When you are scheduled to interview with a prospective employer, there are some techniques that can help you be remembered and increase your chances of winning the job. it is important to understand that the interviewer might be just as uncertain as you are. He or she may not have much interviewing experience. Maybe that person didn’t have enough time to review your resume. The interviewer might even be a bit passive just to see which candidate shows the most desire for the job. This is why you should do everything that you can to help the interviewer interview you. With a little preparation you can put this individual at ease, make the job much easier and be able to lead the interviewer into questions that will improve your chances.
If you make the mistake of going into your interview with the mindset of answering only the questions that you are asked, you limit your chances of success. This is the time to be proactive and take every opportunity to highlight your unique strengths, talents and accomplishments. This is your opportunity to sell yourself, to make expertise statements. Don’t be falsely humble and wait for the interviewer to ask you about your strengths and past accomplishments. Implement past successes and areas of expertise into your answers to the interview questions. Just be sure to highlight your attributes in a manner that is relevant to the question that is asked.
A skillful way to help your interviewer is to use transitional phrases at the end of your answers. For example, after you’ve answered a question about your education, tell the interviewer the story of how it prepared you for your first job after graduation. This is almost certain to trigger a follow-up question about your work experience and how it has prepared you for the position for which you are now interviewing. Always end your answers with a transitional phrase that wraps up your answer and shows how your accomplishment or experience can be of benefit in the context of the open position.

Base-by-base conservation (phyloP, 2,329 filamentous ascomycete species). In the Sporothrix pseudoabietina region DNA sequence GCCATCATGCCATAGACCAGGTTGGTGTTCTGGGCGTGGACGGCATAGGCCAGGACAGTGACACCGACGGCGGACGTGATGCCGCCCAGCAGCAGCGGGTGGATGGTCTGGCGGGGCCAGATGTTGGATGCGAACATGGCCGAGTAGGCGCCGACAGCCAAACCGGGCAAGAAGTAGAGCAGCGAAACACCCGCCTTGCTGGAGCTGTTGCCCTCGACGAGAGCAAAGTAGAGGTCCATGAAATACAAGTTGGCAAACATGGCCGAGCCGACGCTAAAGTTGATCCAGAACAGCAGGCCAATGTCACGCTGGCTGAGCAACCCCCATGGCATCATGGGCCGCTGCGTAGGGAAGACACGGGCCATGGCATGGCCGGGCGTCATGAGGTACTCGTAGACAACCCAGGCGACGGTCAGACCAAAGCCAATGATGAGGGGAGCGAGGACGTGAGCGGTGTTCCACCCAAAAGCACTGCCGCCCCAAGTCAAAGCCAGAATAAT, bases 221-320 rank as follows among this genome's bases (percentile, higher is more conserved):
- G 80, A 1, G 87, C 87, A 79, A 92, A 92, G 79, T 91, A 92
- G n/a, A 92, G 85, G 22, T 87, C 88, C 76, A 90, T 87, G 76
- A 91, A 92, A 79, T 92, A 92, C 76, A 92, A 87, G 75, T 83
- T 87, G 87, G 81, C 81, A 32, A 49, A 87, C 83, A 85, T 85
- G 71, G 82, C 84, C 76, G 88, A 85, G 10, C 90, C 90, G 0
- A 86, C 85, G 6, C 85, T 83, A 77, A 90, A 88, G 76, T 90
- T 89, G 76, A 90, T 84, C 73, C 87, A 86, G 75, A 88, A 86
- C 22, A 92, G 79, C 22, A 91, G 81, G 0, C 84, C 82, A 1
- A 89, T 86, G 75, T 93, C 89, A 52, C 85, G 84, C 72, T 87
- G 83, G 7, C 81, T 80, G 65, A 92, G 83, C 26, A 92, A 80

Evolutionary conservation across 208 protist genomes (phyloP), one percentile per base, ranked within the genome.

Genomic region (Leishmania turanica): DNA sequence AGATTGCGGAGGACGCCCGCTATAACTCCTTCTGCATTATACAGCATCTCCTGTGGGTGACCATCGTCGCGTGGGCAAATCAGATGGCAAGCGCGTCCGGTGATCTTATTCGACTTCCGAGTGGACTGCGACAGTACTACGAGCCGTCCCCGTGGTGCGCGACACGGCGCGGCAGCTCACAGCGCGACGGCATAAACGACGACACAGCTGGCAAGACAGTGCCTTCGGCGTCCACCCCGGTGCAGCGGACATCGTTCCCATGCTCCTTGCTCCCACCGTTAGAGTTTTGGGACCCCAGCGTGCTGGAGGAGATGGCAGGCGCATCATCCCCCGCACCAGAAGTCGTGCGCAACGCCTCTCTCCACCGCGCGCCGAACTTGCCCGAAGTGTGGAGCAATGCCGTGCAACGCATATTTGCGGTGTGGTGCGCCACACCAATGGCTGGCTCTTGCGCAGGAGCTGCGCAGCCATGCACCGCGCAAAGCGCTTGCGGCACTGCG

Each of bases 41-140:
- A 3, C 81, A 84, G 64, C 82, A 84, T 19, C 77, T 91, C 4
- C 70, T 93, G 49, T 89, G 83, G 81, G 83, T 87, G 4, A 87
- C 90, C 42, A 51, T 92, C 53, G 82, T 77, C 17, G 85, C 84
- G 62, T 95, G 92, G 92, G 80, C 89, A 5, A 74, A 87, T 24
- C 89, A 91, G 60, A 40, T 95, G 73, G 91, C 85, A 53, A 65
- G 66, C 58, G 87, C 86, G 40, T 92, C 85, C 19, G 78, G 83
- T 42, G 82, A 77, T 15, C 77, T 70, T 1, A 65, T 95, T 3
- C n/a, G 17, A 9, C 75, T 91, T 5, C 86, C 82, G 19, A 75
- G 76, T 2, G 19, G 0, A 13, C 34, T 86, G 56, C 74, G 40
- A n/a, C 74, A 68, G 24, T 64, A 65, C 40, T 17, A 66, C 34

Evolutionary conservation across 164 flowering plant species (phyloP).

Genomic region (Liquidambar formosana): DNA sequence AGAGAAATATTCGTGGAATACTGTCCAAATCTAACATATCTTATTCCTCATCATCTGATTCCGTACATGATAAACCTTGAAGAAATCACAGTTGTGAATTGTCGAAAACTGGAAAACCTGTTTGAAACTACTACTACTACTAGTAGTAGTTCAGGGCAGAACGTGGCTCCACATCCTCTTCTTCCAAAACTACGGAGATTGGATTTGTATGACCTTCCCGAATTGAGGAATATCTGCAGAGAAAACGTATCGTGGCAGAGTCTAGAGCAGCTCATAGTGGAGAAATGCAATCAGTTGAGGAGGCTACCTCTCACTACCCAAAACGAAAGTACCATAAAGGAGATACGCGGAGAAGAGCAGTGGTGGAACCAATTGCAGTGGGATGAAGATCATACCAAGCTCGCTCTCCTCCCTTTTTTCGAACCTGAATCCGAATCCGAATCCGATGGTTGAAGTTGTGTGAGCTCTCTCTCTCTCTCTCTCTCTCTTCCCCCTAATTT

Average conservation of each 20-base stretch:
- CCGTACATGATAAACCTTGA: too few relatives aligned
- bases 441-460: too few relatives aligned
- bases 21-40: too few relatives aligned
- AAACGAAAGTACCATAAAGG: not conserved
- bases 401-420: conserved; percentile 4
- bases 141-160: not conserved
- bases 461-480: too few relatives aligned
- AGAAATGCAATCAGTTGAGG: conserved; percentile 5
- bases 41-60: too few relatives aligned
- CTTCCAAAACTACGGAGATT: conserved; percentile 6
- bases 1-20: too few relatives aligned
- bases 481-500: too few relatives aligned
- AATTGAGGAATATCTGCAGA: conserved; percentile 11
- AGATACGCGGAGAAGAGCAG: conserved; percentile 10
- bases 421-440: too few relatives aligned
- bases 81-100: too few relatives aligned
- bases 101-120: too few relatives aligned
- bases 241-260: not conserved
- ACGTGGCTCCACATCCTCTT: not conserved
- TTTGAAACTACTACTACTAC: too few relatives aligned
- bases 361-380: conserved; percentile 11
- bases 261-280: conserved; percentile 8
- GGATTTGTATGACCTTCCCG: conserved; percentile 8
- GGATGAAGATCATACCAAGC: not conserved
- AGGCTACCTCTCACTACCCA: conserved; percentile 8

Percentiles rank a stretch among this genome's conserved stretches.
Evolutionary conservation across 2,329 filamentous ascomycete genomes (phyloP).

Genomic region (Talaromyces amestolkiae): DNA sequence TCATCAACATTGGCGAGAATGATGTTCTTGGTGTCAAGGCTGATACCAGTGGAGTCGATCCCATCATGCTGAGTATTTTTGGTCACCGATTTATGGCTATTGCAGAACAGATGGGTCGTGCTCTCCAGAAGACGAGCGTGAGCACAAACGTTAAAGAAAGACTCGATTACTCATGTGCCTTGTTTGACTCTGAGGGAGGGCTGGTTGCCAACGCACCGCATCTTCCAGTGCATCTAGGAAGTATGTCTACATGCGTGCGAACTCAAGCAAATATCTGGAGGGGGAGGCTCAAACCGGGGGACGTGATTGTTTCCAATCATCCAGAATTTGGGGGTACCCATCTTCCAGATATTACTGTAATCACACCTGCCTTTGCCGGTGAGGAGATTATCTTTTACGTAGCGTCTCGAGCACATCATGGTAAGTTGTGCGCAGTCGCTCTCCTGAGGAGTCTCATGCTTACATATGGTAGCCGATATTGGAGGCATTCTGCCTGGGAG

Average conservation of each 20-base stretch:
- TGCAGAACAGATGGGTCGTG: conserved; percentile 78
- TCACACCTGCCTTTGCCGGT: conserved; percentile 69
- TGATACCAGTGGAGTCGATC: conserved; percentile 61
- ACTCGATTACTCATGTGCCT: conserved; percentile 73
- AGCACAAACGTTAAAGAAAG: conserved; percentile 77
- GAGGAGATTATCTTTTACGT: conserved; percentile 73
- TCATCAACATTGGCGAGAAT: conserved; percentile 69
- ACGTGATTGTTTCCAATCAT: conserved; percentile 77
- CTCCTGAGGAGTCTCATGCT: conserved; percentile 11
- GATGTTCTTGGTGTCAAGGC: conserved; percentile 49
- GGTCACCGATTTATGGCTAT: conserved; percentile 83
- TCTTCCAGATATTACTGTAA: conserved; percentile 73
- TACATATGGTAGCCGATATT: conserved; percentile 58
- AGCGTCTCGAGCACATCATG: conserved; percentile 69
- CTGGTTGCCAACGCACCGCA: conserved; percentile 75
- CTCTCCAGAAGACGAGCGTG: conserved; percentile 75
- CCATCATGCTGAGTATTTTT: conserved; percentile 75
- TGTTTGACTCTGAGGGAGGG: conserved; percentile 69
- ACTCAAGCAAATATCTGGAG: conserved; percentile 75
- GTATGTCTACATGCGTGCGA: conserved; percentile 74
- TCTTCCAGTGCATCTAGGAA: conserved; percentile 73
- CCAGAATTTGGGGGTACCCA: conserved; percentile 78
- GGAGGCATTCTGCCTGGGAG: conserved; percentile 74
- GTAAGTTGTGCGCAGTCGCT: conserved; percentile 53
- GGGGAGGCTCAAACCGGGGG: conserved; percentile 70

Your interviewer most likely will ask you to provide specific examples that show how you’ve dealt with a certain scenario or performed under pressure in the past. Many interviewees dread these types of questions fearing they might not be prepared with applicable experience. Some simply think that their answers won’t be good enough. You can easily prepare stories and examples that demonstrate leadership, performing under pressure and handling conflict so that you feel ready for this kind of question. Don’t wait for these types of questions that require example-laden answers, instead be proactive and weave them into your answers.
You can also help your interviewer by asking some questions of your own. As an example, ask about the types of qualities and talents that the ideal candidate should have. The interviewer will appreciate that you’ve shown an interest in his or her perspective of the position.
If you implement asking questions, using transitional phrases, and using stories and examples to highlight your strengths and past performance and you have a great chance of transforming the interview into a conversation that the interviewer will remember.
If you’d like more information on how to interview skillfully, give us a call at 281-293-7070 for more information on interview coaching.
By The Self-Expression Center Team